French computer scientist and fighting game wizard WydD explains Street Fighter V’s cyclical latency on the PlayStation 4, while netcode sleuth DigitalHalftones returns with additional videos to further explain the game’s rollback issues.
Editor’s note: Yesterday we peeked inside the Pandora’s Box that is input latency in Street Fighter V, both online and offline. But it seems that was only the beginning of this tricky subject; here’s a follow-up to provide a closer look at some of the lag issues that SFV players — and competitors — are dealing with while we play!
Fighting game player and tech detective DigitalHalftones recently uploaded a YouTube video dissecting Street Fighter V’s rollback netcode, and his findings revealed a shocking discovery: to make up for one-sided rollback, the game’s netcode would introduce lag to another player should their opponent experience even a slight drop in connection. By connecting a PlayStation 4 console and a PC to one network and manually lowering the framerate, DigitalHalftones was able to prove that the opposing connection would lag in turn. This meant that whatever latency was recorded at the end of a round would be introduced in the following round: in other words, SFV outright creates lag to even out the connection between two players. (Original video follows below.)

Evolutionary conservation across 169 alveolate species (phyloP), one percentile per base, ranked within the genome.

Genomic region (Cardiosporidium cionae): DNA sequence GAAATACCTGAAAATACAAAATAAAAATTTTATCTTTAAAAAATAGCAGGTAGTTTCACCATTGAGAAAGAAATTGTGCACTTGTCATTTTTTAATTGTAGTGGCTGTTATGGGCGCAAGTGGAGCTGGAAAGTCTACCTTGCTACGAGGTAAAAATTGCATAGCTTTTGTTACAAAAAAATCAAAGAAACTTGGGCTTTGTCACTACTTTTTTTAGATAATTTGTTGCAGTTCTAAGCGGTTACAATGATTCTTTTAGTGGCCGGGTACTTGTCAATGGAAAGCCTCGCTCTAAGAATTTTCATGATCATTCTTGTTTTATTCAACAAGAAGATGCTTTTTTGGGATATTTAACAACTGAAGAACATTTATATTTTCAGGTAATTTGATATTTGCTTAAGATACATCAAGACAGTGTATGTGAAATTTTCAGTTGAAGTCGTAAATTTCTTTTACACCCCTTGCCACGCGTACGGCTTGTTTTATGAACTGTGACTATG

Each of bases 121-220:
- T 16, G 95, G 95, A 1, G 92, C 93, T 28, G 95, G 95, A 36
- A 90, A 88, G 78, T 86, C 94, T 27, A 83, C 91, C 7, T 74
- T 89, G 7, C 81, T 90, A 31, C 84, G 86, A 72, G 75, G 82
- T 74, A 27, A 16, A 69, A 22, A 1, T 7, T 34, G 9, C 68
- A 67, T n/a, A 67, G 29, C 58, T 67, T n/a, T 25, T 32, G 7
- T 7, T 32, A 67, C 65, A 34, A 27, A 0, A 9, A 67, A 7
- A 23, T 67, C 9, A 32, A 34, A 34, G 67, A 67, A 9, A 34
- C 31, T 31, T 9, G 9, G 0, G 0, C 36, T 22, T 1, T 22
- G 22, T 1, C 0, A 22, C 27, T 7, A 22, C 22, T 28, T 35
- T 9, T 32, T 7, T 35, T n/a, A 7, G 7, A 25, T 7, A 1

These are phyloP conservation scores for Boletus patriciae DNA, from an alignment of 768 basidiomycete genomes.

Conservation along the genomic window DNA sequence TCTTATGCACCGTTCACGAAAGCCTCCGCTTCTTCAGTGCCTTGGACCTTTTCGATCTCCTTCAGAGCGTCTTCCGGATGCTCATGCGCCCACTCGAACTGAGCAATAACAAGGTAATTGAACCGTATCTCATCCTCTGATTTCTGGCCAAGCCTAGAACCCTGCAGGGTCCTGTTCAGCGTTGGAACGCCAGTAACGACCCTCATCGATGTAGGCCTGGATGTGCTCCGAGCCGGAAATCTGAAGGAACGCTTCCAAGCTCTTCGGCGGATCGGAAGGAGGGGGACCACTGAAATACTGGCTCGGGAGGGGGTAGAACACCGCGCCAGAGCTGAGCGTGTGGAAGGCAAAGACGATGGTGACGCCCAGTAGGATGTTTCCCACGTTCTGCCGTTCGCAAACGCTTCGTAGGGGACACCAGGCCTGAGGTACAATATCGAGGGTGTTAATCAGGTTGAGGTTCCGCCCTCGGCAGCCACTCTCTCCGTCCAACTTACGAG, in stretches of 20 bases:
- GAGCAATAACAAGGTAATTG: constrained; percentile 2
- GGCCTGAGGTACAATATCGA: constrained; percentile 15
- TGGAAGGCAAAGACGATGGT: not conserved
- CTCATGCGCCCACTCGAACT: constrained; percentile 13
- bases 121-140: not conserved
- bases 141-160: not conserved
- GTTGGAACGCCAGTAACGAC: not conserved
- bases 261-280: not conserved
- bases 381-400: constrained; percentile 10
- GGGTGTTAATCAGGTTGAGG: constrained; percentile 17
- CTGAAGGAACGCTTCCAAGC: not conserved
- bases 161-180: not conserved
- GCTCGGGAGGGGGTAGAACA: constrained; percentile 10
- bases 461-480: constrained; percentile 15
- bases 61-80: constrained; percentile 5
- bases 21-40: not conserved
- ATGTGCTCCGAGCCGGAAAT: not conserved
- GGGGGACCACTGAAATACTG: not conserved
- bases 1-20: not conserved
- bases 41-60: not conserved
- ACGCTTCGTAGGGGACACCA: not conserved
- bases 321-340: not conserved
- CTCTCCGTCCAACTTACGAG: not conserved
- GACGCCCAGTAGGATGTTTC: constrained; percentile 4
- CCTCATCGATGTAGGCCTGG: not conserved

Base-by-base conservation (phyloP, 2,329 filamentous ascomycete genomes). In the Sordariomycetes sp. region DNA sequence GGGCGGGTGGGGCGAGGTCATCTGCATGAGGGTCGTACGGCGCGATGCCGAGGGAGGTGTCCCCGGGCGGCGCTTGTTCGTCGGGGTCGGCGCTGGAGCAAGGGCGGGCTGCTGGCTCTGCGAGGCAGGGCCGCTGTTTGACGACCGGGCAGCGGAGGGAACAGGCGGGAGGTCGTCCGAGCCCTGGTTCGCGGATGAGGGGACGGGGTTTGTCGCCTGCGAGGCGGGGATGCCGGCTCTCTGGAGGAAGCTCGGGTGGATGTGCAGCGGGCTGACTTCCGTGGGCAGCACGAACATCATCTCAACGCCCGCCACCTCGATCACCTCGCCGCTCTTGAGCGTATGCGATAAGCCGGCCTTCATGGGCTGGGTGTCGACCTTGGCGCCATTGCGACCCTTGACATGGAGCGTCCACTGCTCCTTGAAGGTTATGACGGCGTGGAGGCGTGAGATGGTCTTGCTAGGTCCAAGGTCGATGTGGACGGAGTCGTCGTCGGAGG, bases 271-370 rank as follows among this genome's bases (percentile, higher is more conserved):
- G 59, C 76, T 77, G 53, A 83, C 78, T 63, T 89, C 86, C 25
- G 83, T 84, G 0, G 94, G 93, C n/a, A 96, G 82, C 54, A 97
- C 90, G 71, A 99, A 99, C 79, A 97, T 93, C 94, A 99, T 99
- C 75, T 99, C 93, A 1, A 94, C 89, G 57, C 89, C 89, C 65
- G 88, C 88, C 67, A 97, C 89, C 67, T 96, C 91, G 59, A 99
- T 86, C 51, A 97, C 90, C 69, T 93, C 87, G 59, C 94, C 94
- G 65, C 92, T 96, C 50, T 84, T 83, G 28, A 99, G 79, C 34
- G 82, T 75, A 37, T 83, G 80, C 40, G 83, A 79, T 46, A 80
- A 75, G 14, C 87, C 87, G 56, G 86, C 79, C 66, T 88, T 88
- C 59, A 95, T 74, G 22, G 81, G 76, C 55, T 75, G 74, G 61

Fair’s fair in online play.
DigitalHalftones returned with a second, two-minute video (above) in response to comments about crossplay being a potential factor for the lag he recorded. As in the first video, he used the same setup of a PS4 and PC wired to a single internet connection. He began his subsequent experiment by lowering the framerate from 60 fps to 10 fps on his PC, observing that the PC character was skipping on the PS4 side. He then pushed the framerate back up to 60 fps, and while the PC side smoothed out, the PS4 continued to lag, with PC Cammy still skipping across the screen. However, upon the start of the next round, both sides were completely smooth.